Employee rights receiving "comment card" Poor Management HELP

Discussion in 'Professional Chefs' started by girlcook, Apr 5, 2017.

  1. girlcook

    girlcook

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    Line Cook
    Hey guys just wanted to know my rights as far as employee/ cook receiving a "comment card" from Kitchen manager. I received a very weak comment card , dishwasher complained I didnt clean up and put boxes away . I had a full buffer working a fast line and i told (spanish speaker ) dishwasher I will take care of them. She intentionally followed me and i saw her peek around the corner.

    any reasonable person with common sense could see i was very busy and we are not supposed to leave the line to dump boxes all the way to the back.

    anyways this girl complained to kitchen manager who called me into his office with 30 minutes! I got a comment card for attitude and cleanliness..wtf?

    Now I hate this place.

     They took a third party complaint without even warning or talking to me , without observing the situation. 

    Can you refer me to a state labor law cite as far as how long I have to respond and how I can respond without showing hate . I want it professional but fair.

    I was a supervisor in the PD so I somewhat know the process just not sure if its different or the restaurant biz.

    Now this tyrant manager is constantly on my ass . He is starting to act like this with everyone. Last night he confronted me and a coworker over a issue and was yelling.."all right I need to write a comment card who gets it?????!!!

    I want my response documented well,  Thanks
     
  2. someday

    someday

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    So, let me get this straight...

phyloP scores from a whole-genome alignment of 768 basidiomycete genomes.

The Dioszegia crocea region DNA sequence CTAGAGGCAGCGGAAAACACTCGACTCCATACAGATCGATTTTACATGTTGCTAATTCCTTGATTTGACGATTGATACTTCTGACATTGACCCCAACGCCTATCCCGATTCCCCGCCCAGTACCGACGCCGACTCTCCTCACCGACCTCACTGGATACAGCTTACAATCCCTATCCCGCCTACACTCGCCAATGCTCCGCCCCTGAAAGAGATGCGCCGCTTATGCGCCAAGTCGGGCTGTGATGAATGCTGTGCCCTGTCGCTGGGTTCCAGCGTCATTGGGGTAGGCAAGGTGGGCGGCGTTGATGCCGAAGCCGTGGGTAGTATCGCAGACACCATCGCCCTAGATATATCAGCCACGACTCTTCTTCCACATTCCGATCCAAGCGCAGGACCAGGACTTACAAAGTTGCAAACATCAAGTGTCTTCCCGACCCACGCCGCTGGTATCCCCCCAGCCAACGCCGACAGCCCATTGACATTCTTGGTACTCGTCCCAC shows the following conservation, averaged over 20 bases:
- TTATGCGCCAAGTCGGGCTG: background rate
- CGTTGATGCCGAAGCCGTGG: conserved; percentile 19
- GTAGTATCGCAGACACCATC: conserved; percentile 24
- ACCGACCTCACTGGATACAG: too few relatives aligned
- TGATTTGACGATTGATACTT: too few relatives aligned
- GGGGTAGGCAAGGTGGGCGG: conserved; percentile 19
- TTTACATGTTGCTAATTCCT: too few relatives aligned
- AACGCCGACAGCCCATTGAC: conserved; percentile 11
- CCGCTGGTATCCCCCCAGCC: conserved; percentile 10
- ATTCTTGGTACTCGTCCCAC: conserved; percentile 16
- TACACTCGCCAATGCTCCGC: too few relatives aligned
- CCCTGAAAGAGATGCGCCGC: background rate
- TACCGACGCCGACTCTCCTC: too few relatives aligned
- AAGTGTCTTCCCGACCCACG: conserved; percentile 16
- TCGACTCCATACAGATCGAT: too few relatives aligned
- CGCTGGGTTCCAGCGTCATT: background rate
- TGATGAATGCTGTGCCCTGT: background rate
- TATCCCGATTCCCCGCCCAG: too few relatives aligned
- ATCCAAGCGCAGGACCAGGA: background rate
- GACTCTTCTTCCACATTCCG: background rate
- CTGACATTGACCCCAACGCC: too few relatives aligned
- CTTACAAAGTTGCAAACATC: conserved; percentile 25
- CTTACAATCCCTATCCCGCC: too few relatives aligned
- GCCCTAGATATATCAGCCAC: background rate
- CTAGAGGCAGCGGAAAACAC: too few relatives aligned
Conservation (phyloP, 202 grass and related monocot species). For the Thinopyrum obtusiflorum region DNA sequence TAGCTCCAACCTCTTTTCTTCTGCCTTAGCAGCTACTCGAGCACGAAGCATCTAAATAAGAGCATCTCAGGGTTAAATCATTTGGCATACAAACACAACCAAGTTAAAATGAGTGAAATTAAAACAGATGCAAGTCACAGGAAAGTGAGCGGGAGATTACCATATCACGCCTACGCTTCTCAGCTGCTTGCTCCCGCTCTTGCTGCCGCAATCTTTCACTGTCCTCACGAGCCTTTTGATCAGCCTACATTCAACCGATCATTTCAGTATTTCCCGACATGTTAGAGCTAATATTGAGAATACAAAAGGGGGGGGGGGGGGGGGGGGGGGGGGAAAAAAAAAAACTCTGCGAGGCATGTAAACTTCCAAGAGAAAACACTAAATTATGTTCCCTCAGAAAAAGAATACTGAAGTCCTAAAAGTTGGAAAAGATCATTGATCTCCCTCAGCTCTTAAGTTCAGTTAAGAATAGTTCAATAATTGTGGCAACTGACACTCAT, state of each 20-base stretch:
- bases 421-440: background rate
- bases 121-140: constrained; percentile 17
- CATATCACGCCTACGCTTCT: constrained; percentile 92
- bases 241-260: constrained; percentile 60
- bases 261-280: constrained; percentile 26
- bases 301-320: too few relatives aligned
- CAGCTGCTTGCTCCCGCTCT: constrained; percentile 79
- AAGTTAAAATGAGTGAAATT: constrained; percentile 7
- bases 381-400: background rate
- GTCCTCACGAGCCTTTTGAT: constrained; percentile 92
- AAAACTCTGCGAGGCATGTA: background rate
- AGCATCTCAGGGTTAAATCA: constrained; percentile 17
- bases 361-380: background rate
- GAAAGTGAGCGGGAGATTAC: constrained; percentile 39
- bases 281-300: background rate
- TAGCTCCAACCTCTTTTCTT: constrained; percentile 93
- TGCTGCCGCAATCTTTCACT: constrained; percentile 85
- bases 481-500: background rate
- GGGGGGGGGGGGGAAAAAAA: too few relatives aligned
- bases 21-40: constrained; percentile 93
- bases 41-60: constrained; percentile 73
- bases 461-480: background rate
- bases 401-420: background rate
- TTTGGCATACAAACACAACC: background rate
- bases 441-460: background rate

You didn't complete a task you told someone you would do, then got in trouble for it when she told on you???

    How about next time ask her to take the boxes out, or even just finish the job you said you would do? You post is a bit confusing I'm not even sure I 100% understand what happened...

    You want to get the state labor board involved in....what exactly? What "rights" of yours do you think were violated? Unless you were harassed, assaulted, or otherwise treated in a violation of law, I doubt they can do anything for you. What exactly do you want to complain about? 

    If you feel unfairly treated I suggest you speak with your manager...you weren't given a chance to explain yourself in the 30 minute session you had with the KM? 

    Listen, there is no state law that will protect you. You are not owed anything. You have a job to do, so go do it. It sounds like from what you said you did not complete your job. Was writing you up (is that what happened? I'm unfamiliar with a "comment card" used in this context) over the line for what happened? Maybe...but it happened. Was the dishwasher being petty for following you and tattling on you? Probably...but it happened. 

    Kitchen work is hard. Kitchen work is unfair. Often your best praise is the absence of criticism. You don't get a cookie or a pat on the back for doing something right (i.e. your job) every time. Frankly, and I don't say this to be mean, but if getting a "comment card" and told to shape up by your boss sends you running to the internet to find out "what your rights are" maybe kitchen work isn't for you...?? 

    What do you want to do with your career in the culinary world? Where do you see this going? 5 years...10 years?
     
    laurenlulu likes this.
  3. flipflopgirl

    flipflopgirl